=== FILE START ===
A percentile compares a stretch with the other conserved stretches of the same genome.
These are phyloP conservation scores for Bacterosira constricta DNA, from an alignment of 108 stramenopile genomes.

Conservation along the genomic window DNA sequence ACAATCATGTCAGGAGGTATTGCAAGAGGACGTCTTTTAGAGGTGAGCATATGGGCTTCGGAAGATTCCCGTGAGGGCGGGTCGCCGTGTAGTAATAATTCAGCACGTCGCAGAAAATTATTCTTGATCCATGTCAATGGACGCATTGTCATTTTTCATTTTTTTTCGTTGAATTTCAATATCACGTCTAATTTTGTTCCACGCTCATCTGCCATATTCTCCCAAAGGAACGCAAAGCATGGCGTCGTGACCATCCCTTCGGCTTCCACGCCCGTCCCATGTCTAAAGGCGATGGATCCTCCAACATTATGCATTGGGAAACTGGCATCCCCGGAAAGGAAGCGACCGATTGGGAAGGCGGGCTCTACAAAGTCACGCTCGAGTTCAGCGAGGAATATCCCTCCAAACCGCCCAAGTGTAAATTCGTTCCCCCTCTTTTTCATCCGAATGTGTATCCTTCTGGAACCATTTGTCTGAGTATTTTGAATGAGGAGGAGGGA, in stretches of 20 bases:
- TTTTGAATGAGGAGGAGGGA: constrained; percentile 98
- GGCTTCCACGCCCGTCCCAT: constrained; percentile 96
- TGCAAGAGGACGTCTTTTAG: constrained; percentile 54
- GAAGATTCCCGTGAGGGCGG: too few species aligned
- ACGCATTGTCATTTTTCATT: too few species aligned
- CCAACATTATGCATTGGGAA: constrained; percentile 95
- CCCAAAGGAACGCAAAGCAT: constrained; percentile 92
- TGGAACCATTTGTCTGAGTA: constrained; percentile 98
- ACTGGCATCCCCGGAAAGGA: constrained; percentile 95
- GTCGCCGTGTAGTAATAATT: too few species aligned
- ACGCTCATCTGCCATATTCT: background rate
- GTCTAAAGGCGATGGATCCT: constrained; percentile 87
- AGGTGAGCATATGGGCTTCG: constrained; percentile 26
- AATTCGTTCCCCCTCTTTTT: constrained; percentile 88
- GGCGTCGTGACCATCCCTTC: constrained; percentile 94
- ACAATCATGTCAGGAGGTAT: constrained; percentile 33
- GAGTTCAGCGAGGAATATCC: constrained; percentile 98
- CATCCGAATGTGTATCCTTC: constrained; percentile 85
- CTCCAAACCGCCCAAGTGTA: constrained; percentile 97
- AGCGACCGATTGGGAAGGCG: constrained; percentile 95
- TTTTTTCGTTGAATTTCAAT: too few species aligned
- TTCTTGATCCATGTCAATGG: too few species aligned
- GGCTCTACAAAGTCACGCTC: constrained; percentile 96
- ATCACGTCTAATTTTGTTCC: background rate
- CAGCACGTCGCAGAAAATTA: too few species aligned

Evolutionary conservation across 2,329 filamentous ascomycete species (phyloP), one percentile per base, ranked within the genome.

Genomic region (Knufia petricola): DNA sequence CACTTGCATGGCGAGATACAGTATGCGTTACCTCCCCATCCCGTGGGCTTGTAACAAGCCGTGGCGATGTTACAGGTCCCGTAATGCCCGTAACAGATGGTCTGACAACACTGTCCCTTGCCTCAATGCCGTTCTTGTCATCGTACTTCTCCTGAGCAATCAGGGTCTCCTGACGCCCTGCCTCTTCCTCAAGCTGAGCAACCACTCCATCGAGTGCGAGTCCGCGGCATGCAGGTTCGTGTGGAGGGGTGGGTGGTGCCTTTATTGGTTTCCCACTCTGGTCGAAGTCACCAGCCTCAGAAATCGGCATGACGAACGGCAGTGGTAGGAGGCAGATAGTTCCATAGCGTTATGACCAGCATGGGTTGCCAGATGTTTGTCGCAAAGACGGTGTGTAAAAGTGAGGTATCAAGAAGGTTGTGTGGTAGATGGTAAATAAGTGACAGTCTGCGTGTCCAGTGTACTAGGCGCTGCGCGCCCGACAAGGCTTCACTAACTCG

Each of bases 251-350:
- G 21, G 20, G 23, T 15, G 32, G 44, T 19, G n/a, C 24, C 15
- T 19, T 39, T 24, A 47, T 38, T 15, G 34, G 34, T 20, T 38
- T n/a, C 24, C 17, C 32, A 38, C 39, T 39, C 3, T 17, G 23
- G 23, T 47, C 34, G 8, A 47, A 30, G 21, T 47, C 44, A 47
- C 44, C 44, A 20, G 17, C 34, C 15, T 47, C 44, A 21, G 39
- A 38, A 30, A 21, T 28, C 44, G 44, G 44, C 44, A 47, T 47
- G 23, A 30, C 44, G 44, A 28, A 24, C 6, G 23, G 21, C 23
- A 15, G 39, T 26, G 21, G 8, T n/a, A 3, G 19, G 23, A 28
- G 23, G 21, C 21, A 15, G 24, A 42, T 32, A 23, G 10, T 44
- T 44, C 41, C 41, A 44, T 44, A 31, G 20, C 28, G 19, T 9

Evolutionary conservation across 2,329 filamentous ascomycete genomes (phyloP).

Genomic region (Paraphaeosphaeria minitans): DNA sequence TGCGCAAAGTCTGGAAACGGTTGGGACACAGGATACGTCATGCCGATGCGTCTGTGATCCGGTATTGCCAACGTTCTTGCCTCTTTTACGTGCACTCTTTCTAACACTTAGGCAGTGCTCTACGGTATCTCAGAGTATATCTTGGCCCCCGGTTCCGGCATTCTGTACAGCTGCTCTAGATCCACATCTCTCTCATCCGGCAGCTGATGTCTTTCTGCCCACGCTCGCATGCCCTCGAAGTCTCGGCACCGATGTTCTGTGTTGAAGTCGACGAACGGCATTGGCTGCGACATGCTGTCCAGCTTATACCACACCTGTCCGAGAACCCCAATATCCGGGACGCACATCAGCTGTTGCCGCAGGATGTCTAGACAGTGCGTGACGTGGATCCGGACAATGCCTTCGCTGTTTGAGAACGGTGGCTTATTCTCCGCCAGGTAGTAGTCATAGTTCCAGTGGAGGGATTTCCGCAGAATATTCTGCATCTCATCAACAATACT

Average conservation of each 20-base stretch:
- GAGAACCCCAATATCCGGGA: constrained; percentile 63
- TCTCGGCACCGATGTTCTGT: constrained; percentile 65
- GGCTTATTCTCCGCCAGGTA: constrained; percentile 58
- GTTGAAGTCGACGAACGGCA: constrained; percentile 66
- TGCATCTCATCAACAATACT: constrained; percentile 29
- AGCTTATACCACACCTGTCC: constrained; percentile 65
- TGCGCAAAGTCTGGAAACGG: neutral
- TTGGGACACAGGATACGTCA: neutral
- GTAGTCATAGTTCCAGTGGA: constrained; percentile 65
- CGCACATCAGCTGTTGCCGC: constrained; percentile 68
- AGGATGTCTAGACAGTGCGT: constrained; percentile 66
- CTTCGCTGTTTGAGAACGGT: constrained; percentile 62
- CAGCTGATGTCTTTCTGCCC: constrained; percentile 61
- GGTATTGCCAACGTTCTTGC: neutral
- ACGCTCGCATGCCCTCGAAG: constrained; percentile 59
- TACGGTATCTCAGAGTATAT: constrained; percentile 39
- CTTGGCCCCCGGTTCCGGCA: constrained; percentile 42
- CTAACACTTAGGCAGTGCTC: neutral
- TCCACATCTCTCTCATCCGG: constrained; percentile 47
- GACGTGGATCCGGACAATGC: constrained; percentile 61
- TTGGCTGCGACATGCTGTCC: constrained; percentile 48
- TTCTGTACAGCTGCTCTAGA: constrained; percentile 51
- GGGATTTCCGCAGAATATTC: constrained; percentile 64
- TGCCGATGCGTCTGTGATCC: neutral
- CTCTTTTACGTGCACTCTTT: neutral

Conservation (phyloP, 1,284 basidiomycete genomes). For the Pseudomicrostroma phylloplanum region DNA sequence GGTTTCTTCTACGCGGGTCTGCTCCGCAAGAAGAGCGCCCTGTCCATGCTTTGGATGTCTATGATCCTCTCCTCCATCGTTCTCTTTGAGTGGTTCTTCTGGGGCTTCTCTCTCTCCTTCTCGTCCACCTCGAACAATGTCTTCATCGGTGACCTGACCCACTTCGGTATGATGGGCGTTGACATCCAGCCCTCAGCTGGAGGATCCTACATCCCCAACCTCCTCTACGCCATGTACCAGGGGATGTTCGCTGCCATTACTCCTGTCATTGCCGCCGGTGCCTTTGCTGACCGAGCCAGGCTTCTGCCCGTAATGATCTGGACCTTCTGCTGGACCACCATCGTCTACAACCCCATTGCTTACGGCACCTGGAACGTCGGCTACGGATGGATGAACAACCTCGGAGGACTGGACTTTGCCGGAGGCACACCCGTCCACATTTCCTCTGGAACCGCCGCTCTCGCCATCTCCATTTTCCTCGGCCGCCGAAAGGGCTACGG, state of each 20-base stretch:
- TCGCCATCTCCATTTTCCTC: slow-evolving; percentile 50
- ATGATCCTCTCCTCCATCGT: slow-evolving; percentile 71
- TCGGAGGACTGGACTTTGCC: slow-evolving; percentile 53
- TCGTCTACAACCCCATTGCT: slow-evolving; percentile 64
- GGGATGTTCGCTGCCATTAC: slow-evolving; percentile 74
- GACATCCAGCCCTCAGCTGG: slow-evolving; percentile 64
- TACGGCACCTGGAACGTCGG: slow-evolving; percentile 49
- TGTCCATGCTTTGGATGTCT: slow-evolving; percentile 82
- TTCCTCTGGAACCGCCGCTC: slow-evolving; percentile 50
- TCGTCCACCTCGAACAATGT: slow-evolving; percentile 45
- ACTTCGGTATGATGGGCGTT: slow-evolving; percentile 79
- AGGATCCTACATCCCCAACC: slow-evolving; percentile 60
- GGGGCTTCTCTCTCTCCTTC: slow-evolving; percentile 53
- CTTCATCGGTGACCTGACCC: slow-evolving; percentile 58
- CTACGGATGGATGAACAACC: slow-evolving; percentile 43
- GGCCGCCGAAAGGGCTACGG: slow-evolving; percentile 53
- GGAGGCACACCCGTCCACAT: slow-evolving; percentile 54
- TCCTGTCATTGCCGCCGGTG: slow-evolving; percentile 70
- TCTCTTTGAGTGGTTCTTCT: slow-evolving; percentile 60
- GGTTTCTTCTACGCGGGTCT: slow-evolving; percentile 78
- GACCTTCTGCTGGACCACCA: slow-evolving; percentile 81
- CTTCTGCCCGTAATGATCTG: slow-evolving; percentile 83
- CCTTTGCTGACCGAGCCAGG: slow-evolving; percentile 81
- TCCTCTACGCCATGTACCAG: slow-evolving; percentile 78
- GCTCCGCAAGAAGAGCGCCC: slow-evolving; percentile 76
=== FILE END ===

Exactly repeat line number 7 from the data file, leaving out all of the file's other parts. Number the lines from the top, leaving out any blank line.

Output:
- GAAGATTCCCGTGAGGGCGG: too few species aligned